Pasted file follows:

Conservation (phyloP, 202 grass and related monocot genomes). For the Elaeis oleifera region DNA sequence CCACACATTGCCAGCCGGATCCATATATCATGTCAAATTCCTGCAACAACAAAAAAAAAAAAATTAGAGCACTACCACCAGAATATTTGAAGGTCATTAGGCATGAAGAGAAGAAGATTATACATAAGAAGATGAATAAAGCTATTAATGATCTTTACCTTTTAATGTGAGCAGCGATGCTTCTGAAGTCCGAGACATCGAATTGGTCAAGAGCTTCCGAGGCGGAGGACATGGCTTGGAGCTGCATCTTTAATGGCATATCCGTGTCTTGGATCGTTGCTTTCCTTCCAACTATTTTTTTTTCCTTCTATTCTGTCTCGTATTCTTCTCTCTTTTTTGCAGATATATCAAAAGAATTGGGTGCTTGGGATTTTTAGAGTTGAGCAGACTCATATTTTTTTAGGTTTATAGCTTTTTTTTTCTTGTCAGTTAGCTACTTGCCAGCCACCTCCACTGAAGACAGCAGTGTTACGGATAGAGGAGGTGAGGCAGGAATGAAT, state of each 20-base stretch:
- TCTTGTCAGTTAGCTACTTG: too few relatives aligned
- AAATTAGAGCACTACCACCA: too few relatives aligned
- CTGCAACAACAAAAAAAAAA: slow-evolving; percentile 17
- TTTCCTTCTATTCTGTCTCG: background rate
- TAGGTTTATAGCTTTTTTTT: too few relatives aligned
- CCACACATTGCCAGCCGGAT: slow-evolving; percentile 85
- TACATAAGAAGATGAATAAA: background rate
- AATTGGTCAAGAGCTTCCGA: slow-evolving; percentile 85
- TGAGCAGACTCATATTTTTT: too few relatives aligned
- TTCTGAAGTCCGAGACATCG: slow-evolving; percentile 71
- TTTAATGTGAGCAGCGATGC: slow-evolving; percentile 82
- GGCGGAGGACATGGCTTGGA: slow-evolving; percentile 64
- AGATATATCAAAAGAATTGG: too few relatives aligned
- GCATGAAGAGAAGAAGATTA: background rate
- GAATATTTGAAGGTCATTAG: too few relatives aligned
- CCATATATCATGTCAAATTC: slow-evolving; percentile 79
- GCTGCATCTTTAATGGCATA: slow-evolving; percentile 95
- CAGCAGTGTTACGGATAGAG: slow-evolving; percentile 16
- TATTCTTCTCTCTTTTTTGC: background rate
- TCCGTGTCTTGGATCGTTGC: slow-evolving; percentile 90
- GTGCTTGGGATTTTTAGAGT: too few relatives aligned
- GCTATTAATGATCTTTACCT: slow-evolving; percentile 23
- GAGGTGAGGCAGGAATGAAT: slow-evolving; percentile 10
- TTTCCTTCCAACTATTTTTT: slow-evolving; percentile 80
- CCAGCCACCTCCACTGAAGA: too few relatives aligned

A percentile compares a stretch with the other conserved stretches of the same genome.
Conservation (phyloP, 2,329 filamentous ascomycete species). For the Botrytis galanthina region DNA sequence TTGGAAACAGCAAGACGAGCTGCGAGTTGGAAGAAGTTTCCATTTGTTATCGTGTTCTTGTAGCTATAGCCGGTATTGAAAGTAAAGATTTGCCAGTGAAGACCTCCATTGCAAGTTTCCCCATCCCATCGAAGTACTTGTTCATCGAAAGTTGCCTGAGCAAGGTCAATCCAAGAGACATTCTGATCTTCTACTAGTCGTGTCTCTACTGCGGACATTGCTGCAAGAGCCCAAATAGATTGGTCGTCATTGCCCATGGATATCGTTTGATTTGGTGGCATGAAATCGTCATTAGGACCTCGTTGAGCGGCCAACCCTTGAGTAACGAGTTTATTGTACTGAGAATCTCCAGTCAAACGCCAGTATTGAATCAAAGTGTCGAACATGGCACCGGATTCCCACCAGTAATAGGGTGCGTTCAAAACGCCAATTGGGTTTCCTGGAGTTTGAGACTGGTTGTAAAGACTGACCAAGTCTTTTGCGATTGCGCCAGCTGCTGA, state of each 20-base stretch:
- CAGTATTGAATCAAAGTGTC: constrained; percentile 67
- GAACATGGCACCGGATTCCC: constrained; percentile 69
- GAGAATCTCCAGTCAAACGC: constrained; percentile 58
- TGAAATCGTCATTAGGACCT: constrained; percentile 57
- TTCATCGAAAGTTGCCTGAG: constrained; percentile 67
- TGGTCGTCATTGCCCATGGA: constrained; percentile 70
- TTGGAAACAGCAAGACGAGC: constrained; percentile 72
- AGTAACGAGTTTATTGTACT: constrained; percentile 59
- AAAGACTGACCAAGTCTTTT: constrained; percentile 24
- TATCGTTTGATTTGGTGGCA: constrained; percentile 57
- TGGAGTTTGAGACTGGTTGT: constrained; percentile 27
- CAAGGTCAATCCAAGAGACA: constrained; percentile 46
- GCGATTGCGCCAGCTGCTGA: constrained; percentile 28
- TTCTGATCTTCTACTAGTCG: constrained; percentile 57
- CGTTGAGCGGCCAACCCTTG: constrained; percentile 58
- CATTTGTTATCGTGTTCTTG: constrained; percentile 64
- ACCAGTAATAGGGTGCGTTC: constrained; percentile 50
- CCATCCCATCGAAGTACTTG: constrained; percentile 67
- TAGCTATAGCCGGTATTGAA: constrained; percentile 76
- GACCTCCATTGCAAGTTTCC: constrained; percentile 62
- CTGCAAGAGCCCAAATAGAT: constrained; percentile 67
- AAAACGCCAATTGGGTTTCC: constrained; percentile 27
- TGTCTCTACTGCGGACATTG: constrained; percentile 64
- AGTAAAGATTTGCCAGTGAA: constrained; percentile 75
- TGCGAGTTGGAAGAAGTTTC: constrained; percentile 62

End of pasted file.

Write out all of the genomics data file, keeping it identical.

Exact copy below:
Conservation (phyloP, 202 grass and related monocot genomes). For the Elaeis oleifera region DNA sequence CCACACATTGCCAGCCGGATCCATATATCATGTCAAATTCCTGCAACAACAAAAAAAAAAAAATTAGAGCACTACCACCAGAATATTTGAAGGTCATTAGGCATGAAGAGAAGAAGATTATACATAAGAAGATGAATAAAGCTATTAATGATCTTTACCTTTTAATGTGAGCAGCGATGCTTCTGAAGTCCGAGACATCGAATTGGTCAAGAGCTTCCGAGGCGGAGGACATGGCTTGGAGCTGCATCTTTAATGGCATATCCGTGTCTTGGATCGTTGCTTTCCTTCCAACTATTTTTTTTTCCTTCTATTCTGTCTCGTATTCTTCTCTCTTTTTTGCAGATATATCAAAAGAATTGGGTGCTTGGGATTTTTAGAGTTGAGCAGACTCATATTTTTTTAGGTTTATAGCTTTTTTTTTCTTGTCAGTTAGCTACTTGCCAGCCACCTCCACTGAAGACAGCAGTGTTACGGATAGAGGAGGTGAGGCAGGAATGAAT, state of each 20-base stretch:
- TCTTGTCAGTTAGCTACTTG: too few relatives aligned
- AAATTAGAGCACTACCACCA: too few relatives aligned
- CTGCAACAACAAAAAAAAAA: slow-evolving; percentile 17
- TTTCCTTCTATTCTGTCTCG: background rate
- TAGGTTTATAGCTTTTTTTT: too few relatives aligned
- CCACACATTGCCAGCCGGAT: slow-evolving; percentile 85
- TACATAAGAAGATGAATAAA: background rate
- AATTGGTCAAGAGCTTCCGA: slow-evolving; percentile 85
- TGAGCAGACTCATATTTTTT: too few relatives aligned
- TTCTGAAGTCCGAGACATCG: slow-evolving; percentile 71
- TTTAATGTGAGCAGCGATGC: slow-evolving; percentile 82
- GGCGGAGGACATGGCTTGGA: slow-evolving; percentile 64
- AGATATATCAAAAGAATTGG: too few relatives aligned
- GCATGAAGAGAAGAAGATTA: background rate
- GAATATTTGAAGGTCATTAG: too few relatives aligned
- CCATATATCATGTCAAATTC: slow-evolving; percentile 79
- GCTGCATCTTTAATGGCATA: slow-evolving; percentile 95
- CAGCAGTGTTACGGATAGAG: slow-evolving; percentile 16
- TATTCTTCTCTCTTTTTTGC: background rate
- TCCGTGTCTTGGATCGTTGC: slow-evolving; percentile 90
- GTGCTTGGGATTTTTAGAGT: too few relatives aligned
- GCTATTAATGATCTTTACCT: slow-evolving; percentile 23
- GAGGTGAGGCAGGAATGAAT: slow-evolving; percentile 10
- TTTCCTTCCAACTATTTTTT: slow-evolving; percentile 80
- CCAGCCACCTCCACTGAAGA: too few relatives aligned

A percentile compares a stretch with the other conserved stretches of the same genome.
Conservation (phyloP, 2,329 filamentous ascomycete species). For the Botrytis galanthina region DNA sequence TTGGAAACAGCAAGACGAGCTGCGAGTTGGAAGAAGTTTCCATTTGTTATCGTGTTCTTGTAGCTATAGCCGGTATTGAAAGTAAAGATTTGCCAGTGAAGACCTCCATTGCAAGTTTCCCCATCCCATCGAAGTACTTGTTCATCGAAAGTTGCCTGAGCAAGGTCAATCCAAGAGACATTCTGATCTTCTACTAGTCGTGTCTCTACTGCGGACATTGCTGCAAGAGCCCAAATAGATTGGTCGTCATTGCCCATGGATATCGTTTGATTTGGTGGCATGAAATCGTCATTAGGACCTCGTTGAGCGGCCAACCCTTGAGTAACGAGTTTATTGTACTGAGAATCTCCAGTCAAACGCCAGTATTGAATCAAAGTGTCGAACATGGCACCGGATTCCCACCAGTAATAGGGTGCGTTCAAAACGCCAATTGGGTTTCCTGGAGTTTGAGACTGGTTGTAAAGACTGACCAAGTCTTTTGCGATTGCGCCAGCTGCTGA, state of each 20-base stretch:
- CAGTATTGAATCAAAGTGTC: constrained; percentile 67
- GAACATGGCACCGGATTCCC: constrained; percentile 69
- GAGAATCTCCAGTCAAACGC: constrained; percentile 58
- TGAAATCGTCATTAGGACCT: constrained; percentile 57
- TTCATCGAAAGTTGCCTGAG: constrained; percentile 67
- TGGTCGTCATTGCCCATGGA: constrained; percentile 70
- TTGGAAACAGCAAGACGAGC: constrained; percentile 72
- AGTAACGAGTTTATTGTACT: constrained; percentile 59
- AAAGACTGACCAAGTCTTTT: constrained; percentile 24
- TATCGTTTGATTTGGTGGCA: constrained; percentile 57
- TGGAGTTTGAGACTGGTTGT: constrained; percentile 27
- CAAGGTCAATCCAAGAGACA: constrained; percentile 46
- GCGATTGCGCCAGCTGCTGA: constrained; percentile 28
- TTCTGATCTTCTACTAGTCG: constrained; percentile 57
- CGTTGAGCGGCCAACCCTTG: constrained; percentile 58
- CATTTGTTATCGTGTTCTTG: constrained; percentile 64
- ACCAGTAATAGGGTGCGTTC: constrained; percentile 50
- CCATCCCATCGAAGTACTTG: constrained; percentile 67
- TAGCTATAGCCGGTATTGAA: constrained; percentile 76
- GACCTCCATTGCAAGTTTCC: constrained; percentile 62
- CTGCAAGAGCCCAAATAGAT: constrained; percentile 67
- AAAACGCCAATTGGGTTTCC: constrained; percentile 27
- TGTCTCTACTGCGGACATTG: constrained; percentile 64
- AGTAAAGATTTGCCAGTGAA: constrained; percentile 75
- TGCGAGTTGGAAGAAGTTTC: constrained; percentile 62